2015 Benelli TNT 899 road test (India)
The TNT 899 is a unique motorcycle and it attracts a lot of attention for more reasons than one. Firstly this is because of the unique insect like styling that Benelli shocked the world with when the first TNTs debuted over ten years back. After the initial years, Benelli gently toned down the design over time to result in what we have here. Well not entirely because this Indian spec bike has a revised rear end that features grab rails and a slightly longer end can that does a remarkable job of heating said grab rails to near unusable levels (if your pillion is without gloves) after long rides. It's not a pretty motorcycle in the classic sense of the word, but it has lots of charm with the exposed red frame and tubular swing arm. However, it's not the Benelli's Italian pizzazz that turns most heads at traffic lights.
It's not a pretty motorcycle in the classic term but it has lots of charm going for it with the exposed red frame and tubular swing arm
No, that would be the noise. This may sound weird but the Benelli is both one of the nicest and worst sounding motorcycles I have ridden to date. I'm sure that you've spotted those big radiator fans mounted on either side of the bike and as you'd expect, they cause quite the racket. It's an unusual mix of whooshing air and a loud clatter, almost like a dry clutch rattle. It's not a very flattering noise and people hunt to see the source of the din. At which point, you blip the throttle to generate a lovely raspy snarl, which is much more what you'd expect from the likes of an in-line triple.
Internationally the 899 comes with the 120PS engine while for the Indian market, it is detuned
From the word go, the TNT feels sharp and urgent but you do get the sense that the engine is held back a bit. It simply doesn't feel as frantic as you'd expect from a claimed 114PS motor. Now that figure is actually for the Indian spec bike which has been detuned from the Italian spec 120PS to handle our fuel. However the bike we rode simply didn't feel as quick as the numbers suggest. And that reflects in our tests where the Benelli took 4.69s from 0-100kmph which is actually 0.01s slower than a bog standard, India spec Triumph which we're well aware makes an ARAI certified 79PS. Food for thought.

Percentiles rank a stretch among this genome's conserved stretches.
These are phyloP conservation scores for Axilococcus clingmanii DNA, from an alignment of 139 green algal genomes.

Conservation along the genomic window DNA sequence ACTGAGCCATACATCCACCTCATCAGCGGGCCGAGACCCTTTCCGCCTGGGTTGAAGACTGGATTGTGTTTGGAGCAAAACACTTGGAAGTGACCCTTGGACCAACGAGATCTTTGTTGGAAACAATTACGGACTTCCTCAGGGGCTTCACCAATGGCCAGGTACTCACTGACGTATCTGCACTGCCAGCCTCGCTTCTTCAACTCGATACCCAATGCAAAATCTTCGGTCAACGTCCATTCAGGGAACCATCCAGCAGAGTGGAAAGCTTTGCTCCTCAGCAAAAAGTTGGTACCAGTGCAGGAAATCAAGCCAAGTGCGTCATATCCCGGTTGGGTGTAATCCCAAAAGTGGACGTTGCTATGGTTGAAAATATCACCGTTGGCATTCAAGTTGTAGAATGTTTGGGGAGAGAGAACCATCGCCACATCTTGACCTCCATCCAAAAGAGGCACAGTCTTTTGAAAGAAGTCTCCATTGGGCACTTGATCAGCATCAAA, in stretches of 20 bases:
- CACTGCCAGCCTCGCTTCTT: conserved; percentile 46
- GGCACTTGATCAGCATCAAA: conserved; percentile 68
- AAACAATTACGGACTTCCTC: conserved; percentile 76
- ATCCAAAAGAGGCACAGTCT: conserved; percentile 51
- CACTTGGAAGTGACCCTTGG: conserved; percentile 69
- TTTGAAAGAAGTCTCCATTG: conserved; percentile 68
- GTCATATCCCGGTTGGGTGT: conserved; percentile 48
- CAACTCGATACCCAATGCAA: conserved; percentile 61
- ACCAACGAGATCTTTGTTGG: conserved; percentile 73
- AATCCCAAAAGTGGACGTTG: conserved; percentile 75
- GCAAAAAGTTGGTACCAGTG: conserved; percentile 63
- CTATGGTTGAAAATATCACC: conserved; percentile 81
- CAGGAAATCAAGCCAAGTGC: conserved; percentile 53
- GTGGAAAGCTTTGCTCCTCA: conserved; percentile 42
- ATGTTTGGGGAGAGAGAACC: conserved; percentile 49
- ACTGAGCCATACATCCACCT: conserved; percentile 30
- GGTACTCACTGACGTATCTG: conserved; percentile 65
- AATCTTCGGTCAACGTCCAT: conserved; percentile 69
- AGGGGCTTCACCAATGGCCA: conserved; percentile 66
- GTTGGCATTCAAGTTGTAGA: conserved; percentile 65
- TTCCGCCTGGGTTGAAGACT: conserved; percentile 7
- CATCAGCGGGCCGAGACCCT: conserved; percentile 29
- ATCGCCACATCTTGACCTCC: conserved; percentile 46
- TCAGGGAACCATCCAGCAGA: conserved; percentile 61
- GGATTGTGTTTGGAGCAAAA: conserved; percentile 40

The Benelli, however, earns back quite a few brownie points when you show it a winding road. The bike, with its upside down Marzocchi forks and Sachs rear shock is a without a doubt, a firm motorcycle. But when the road begins to wind, you'll find yourself having a fantastic time. Despite the slightly high seating position, the 205kg TNT feels sharp, planted and completely in tune with the road. Braking performance is also reassuringly strong with a nice firm feel at the lever although there's no ABS. Pushing the TNT through the ghats with that intoxicating induction roar reverberating in your ears is a physical but electric experience.
The TNT is a difficult motorcycle to justify as an everyday bike. It's aggressive nature coupled with that loud clatter (which I'm informed is even louder than on the pre homologation bikes) makes it a bit tedious in traffic. The motorcycle is definitely redeemed by it's thoroughly involving handling but I find its subdued power a bit of a let down. However the price doesn't do the 899 any favours unlike it's very reasonably priced four cylinder siblings. It's expensive even in relation to its very strong rivals from Triumph and Kawasaki. Ex-Mumbai the TNT 899 costs Rs 9.75 lakh and is Rs 1.75 lakh more than the Street Triple and also considerably dearer than the more powerful four cylinder Z800 (Rs 8.13 lakh). If it had the full punch expected from the claimed figures I'd be tempted to live with its eccentricities but the issues overwhelm the motorcycle's lovely willingness to come out and play. I don't think it is the bike for me but I could understand why someone might want to own it.
More articles from OVERDRIVE on the new DSK-Benelli motorcycles